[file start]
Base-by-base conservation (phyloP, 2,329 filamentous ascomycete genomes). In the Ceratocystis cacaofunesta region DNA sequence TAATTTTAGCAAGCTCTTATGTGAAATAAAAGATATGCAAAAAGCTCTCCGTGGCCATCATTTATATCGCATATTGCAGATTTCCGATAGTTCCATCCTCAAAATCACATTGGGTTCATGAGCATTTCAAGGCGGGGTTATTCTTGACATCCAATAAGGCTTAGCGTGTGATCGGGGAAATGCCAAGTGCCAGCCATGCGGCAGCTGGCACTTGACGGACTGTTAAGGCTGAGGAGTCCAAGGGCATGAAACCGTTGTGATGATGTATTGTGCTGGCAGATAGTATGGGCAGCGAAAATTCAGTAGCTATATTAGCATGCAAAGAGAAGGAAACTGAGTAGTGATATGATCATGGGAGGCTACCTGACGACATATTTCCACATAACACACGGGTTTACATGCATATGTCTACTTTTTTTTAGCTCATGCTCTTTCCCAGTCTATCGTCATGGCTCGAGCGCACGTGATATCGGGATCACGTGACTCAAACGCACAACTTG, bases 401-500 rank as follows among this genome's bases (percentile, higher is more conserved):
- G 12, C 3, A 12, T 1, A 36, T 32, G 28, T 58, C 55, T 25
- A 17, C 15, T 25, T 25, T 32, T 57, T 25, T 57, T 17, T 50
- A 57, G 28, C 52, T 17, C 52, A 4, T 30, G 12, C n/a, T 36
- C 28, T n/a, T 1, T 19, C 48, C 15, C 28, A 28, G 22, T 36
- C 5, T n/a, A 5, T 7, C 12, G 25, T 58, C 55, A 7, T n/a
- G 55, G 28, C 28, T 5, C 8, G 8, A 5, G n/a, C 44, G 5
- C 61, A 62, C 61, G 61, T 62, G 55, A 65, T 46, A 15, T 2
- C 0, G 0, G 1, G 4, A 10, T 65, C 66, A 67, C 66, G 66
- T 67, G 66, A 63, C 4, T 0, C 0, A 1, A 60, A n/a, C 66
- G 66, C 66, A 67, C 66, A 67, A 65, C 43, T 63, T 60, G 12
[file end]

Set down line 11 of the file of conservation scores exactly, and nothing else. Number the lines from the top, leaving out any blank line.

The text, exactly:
- G 66, C 66, A 67, C 66, A 67, A 65, C 43, T 63, T 60, G 12